That theme applies to the backstories of all the different versions of ”Spider-Man” present here. They all have challenges to deal with, whether it is social awkwardness or personal loss. Yet, they don’t give up and they persevere to become the heroes they are meant to be. And just like Miles and the rest of the characters, Hebrews 10:36 encourages us to persevere through life’s challenges so God can help us become who He intends us to be:
“You need to persevere so that when you have done the will of God, you will receive what he has promised.” —Hebrews 10:36
The film also offers the encouragement of taking a “leap of faith” when it comes to being unsure about ourselves. Miles believably struggles with insecurity, like many do during adolescence. And every time he tries to master his powers, he doubts himself and his abilities. The point is, self-doubt is shown to be an implied antagonist here. And according to the Bible, we all know doubt comes from Satan. In the end, Miles gets the extra boost he needs to believe in himself. In Matthew 21, Jesus lets us know how crippling doubt can be, and how faith truly makes a difference:
“And Jesus answered them, ‘Truly, I say to you, if you have faith and do not doubt, you will not only do what has been done to the fig tree, but even if you say to this mountain, ‘Be taken up and thrown into the sea,’ it will happen.’” —Matthew 21:21
Of course, there’s a lot of heroism on display here, too. The film encourages the idea that anyone can be a hero. Various characters sacrifice themselves for the good of mankind. Family members make sacrifices for one another. And family members show honest love for each other on multiple occasions. In fact, it is so nice and almost refreshing to have a positive, loving example of a two-parent family in a kids” movie (single parent families and the idea of orphaned kids looking for a family have become pretty much commonplace for family films nowadays).
Violence: This is the only area of real concern for younger kids. I will say this movie is intense at times for a PG film. There are a handful of somewhat long battle scenes involving punches, kicks, body slams, injuries and a few potentially scary villains. A few surprising, loud and bombastic explosions occur, too. A couple characters are seen with gashes and bruises on their face (with little to no blood). There are a few surprising deaths (one is by gunshot, one at the hands of a supervillain, and two are through a car accident). We see a couple of flashbacks to a villain’s emotional and slightly disturbing past. There is also some slapstick Looney Tunes-style violence courtesy of Spider-Ham.
Foul Language: There are no misuses of the Lord’s name in the film. There is one use of “h***”. Besides that, the strongest the dialogue gets besides that are two uses of “gosh,” one unfinished “what the…?” and some very mild name-calling.
Adult Content: Nothing truly inappropriate. Uncle Aaron gives Miles advice on how to flirt with a girl he’s interested in (by putting a hand on her shoulder and saying in a smooth voice, “Hey”). He does use that advice in one moment. It’s clear he has a crush on Gwen (they don’t do anything beyond a friendly handshake). Miles excuses his emerging Spider-sense as “puberty,” without ever going into any real discussion as to what puberty entails (someone even says, “I don’t even think you know what puberty is!”).
Other: Near the beginning of the film, Miles does do a little bit of vandalism with his uncle. He also runs away from school and his parents.
From the visually-striking first trailer to the decision to hold advance screenings a week before release, you can tell Sony has confidence in this picture. However, this film also has quite the uphill battle to face here. It’s true that we’ve seen perhaps one Spider-Man movie too many in recent memory. We’ve seen three different live-action versions of the character (including the current one in the Marvel Cinematic Universe), and now we add Miles Morales to the mix. It’s gotten to the point where older audiences may be growing tired of seeing this character on the big screen. However, there’s no doubt that the character remains a popular icon among kids and teens today, mostly because of his relatable backstory and youthful energy.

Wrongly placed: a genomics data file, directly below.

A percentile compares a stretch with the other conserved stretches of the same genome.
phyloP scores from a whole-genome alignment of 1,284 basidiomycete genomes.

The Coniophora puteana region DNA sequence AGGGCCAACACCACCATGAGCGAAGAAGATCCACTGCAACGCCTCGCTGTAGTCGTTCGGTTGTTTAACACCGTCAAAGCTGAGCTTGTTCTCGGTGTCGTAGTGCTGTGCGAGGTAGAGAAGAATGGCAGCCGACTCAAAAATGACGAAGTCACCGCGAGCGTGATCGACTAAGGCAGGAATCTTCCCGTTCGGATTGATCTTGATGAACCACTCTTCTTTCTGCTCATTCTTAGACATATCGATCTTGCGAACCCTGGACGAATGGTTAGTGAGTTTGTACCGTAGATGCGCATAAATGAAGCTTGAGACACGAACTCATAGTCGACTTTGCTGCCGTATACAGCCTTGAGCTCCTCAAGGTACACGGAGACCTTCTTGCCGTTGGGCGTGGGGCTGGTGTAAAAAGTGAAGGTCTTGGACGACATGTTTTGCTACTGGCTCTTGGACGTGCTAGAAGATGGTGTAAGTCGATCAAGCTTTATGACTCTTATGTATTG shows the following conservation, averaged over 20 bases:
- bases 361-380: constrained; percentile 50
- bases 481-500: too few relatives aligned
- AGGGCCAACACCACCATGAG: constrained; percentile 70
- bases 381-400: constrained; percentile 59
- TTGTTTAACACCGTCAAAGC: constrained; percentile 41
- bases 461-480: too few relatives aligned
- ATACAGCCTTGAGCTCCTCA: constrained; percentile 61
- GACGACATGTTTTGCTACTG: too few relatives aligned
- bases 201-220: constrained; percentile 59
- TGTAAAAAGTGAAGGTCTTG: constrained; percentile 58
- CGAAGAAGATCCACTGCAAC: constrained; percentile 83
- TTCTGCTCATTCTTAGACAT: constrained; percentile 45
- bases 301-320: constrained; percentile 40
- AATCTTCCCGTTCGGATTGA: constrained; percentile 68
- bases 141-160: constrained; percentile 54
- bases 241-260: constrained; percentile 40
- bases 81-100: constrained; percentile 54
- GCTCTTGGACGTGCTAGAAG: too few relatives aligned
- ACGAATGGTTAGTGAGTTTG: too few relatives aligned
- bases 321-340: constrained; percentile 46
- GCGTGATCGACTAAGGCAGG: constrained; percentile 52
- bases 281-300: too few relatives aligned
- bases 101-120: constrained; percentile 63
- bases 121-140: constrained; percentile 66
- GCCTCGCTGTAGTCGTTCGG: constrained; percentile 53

In a time where originality and creativity are becoming more and more scarce in the film industry, sometimes it takes the right filmmakers to really make a tired franchise feel fresh again. Phil Lord and Christopher Miller, the talented directorial duo behind “The LEGO Movie” and “Cloudy with a Chance of Meatballs,” have succeeded in doing just that. As producers this time, they helped create a film that feels groundbreaking in its visual style, while creating a story that bravely goes in directions that other animated and live-action superhero films have never dared to go.
Now, will comic book fanatics enjoy this film more than casual moviegoers? Perhaps yes. But, as someone who’s not a reader of comics, this is still one of the most impressive animated efforts I’ve seen in years. In addition to the spectacular visual style, this is also a surprisingly emotional and highly effective character story—one that rivals the best superhero movies. Not to mention it’s also laugh-out-loud funny and clever.
Perhaps the best surprise of this film is that it’s surprisingly clean for a superhero flick. There’s almost no foul language, sexual innuendo or bathroom humor. The only real area of concern here is the action violence. Now, every child is different in what he or she can handle, that is true. But, I wouldn’t recommend this necessarily for ages 8 and under. Some scary villains and surprises could be too much for younger kids. Parents who are unsure if their children are old enough for this should probably watch the movie first themselves before making a decision for the young Spidey fans in the family.
However—for older kids, teens, and movie-loving adults, “Into the Spider-Verse” is a blast and definitely worth watching on the big screen, providing a great, clever story and fantastic animation and strong Biblical messages.
See list of Relevant Issues—questions-and-answers.